Using data URIs with Json2Ldap

Json2Ldap iconPerson entries in a LDAP directory may contain photos. These are typically stored in a jpegPhoto attribute, defined in the standard inetOrgPerson schema. In this article I’ll show you how to display such JPEG images in the browser using Json2Ldap and a cool new HTML feature called data URIs.

Json2Ldap is a neat LDAP gateway software for web applications. It’s web API presents a set of JSON calls that JavaScript code running in a browser can address to access remote directory servers to perform tasks such as authenticating users, browsing their directory records, reading and updating attributes.

When Json2Ldap returns a directory entry it inspects the value of each attribute. If it is text, it passes it unmodified (save for escaping the special JSON chars). If the content is binary data, it encodes it into a Base64 string.

{ "DN" : "uid=alice,ou=people,dc=wonderland,dc=com",
  "cn"        : [ "Alice Wonderland" ],
  "mail"      : [ "alice@wonderland.net" ],
  "mobile"    : [ "+1 382 077 4180" ],
  "jpegPhoto" : [ "yugEMFjdQyRoxCP2KaZ041BUSctnUgY5TS7PBg==" ]
}

Your client JavaScript application will have no problems displaying the text attributes inside a web page. But how to render the JPEG image which was received as a Base64 string? What to do with it?

In the pre HTML 5 days you would have had to produce a physical JPEG URL from the received Base64 string, for example as by uploading it to a web server and then linking to it.

Fortunately, work-arounds such as this are no longer necessary. The solution is called Data URIs, a feature which was originally specified in 1998 and is now finally implemented by the latest crop of HTML 5 browsers.

How do data URIs work?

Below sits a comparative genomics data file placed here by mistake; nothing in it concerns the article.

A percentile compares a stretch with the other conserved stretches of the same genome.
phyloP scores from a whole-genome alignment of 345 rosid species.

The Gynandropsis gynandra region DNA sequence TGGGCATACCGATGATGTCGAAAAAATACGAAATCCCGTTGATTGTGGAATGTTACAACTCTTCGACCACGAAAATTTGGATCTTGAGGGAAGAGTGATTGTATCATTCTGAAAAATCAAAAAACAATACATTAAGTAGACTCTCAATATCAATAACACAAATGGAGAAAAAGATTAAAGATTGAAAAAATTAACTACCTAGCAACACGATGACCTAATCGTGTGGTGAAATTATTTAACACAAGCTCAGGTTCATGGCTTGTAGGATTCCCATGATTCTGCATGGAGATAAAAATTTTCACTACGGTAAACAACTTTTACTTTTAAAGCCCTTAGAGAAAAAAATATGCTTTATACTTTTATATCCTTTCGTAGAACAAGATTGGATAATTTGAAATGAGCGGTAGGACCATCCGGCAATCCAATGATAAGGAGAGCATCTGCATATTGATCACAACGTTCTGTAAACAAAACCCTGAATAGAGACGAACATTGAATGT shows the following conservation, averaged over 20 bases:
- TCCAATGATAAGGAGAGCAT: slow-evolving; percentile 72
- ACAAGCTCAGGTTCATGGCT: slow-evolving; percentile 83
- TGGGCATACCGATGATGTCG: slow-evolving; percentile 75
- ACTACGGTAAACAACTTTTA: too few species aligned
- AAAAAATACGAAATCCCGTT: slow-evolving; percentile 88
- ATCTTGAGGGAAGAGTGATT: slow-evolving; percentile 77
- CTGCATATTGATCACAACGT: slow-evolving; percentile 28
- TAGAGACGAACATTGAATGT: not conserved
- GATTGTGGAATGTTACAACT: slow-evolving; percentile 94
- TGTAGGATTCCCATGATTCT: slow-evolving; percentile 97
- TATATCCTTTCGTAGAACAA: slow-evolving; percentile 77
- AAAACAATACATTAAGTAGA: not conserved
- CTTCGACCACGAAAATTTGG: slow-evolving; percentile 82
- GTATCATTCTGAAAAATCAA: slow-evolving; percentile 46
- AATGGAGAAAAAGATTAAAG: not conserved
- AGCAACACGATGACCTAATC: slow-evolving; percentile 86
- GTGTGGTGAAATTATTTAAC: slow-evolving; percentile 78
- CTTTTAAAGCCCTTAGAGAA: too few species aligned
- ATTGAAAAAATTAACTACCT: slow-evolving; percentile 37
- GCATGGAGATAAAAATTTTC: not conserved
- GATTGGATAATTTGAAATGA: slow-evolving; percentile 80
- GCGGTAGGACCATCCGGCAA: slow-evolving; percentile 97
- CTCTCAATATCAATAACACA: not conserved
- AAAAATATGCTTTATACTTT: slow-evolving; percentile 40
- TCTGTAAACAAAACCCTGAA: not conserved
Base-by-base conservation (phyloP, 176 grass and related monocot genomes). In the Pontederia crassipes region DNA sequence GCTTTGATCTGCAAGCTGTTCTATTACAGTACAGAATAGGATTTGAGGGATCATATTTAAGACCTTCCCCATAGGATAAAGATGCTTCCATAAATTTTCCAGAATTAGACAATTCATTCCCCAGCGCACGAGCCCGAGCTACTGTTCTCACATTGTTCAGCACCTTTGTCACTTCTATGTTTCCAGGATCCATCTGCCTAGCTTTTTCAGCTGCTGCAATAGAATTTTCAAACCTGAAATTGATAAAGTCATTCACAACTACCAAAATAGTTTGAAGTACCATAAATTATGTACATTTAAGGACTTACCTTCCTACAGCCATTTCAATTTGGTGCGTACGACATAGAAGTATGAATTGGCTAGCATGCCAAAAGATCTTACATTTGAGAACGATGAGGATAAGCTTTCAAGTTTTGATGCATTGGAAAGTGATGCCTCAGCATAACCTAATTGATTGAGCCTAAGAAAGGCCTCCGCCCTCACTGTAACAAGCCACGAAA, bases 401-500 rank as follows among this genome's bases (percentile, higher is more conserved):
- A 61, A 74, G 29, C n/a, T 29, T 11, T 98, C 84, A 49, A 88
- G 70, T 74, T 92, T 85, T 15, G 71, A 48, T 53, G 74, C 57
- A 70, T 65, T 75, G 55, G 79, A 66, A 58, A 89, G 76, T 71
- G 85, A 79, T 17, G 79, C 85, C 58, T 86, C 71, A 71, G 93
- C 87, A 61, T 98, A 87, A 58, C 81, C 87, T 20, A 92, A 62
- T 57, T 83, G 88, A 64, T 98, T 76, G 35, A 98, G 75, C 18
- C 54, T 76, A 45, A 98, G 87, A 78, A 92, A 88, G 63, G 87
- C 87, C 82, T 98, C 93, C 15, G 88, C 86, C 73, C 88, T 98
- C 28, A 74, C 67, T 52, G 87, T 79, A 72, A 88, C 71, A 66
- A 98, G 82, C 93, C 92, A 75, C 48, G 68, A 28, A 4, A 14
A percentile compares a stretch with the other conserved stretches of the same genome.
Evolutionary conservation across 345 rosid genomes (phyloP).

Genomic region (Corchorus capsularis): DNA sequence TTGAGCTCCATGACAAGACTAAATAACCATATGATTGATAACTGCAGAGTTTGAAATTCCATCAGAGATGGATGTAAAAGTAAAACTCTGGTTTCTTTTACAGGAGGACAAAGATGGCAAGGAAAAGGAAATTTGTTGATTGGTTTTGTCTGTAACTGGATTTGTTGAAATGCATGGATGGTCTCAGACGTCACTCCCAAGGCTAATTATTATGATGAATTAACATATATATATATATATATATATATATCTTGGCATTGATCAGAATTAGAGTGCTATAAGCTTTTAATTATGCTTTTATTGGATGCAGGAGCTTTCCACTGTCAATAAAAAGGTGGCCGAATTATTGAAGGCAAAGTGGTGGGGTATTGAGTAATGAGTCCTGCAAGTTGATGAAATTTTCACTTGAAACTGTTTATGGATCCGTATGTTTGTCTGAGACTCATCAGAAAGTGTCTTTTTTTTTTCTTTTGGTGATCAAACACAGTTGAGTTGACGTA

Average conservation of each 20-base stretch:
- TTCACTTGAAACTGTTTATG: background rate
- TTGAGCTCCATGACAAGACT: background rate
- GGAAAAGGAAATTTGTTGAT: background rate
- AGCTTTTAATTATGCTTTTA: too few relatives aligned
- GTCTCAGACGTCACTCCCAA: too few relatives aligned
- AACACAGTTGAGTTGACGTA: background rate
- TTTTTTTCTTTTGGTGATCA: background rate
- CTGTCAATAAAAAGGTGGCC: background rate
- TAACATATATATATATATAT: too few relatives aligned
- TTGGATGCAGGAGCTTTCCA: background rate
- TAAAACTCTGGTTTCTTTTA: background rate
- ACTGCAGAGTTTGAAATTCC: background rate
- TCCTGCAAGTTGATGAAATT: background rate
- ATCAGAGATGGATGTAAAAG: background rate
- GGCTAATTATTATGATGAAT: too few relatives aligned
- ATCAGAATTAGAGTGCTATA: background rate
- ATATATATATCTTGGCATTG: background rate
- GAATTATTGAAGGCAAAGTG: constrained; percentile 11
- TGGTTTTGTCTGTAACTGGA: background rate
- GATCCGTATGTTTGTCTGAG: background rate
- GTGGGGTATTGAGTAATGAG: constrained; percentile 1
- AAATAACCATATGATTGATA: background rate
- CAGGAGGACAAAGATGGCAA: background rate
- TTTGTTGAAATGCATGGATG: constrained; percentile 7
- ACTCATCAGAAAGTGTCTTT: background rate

They provide an option for image data to be “in-lined” within the HTML page, instead only being able to link to it.

Here is a standard img element where the src attribute is a typical URL pointing to a file on the web server:

<img src="http://myapp.com/users/alice.jpg"/>

And here is an img with a data URI, where the image content is pasted directly into the src attribute. So when a data URI aware browser reads it, it will fetch the JPEG data from the in-lined Base64 string:

<img src="data:image/jpeg;base64,yugEMFjdQyRoxCP2KaZ041BUSctnUgY5TS7PBg=="/>

I don’t know why it took over 10 years to implement support for data URIs in browsers, but this is now a powerful technique for Ajax apps to render images on the web page which content was received through a XHR call.

Data URIs can naturally be applied to Ajax apps that interface to an LDAP directory through Json2Ldap. Rendering jpegPhoto attributes is then as simple as setting the src attribute of the desired image element to a data URI and then appending the Base64 content to it:

// We're using jQuery and the user directory entry 
// resides in the 'user' variable
$("#user-photo").attr("src", "data:image/jpeg;base64," + user.jpegPhoto[0]);

The online Json2Ldap demo makes use of inline images too. You can check it out at http://nimbusds.com/json2ldap-demo.html

The online Json2Ldap featuring data URIs for JPEG image rendering

Things to bear in mind:

While data URIs are supported by all major browsers today, some may impose a limit on the content size. IE 8 for example has a limit of 32 KB. So this technique may not work well for large images. For avatars and photos in user profiles, where 10 to 20KB are sufficient, it is going to be just fine.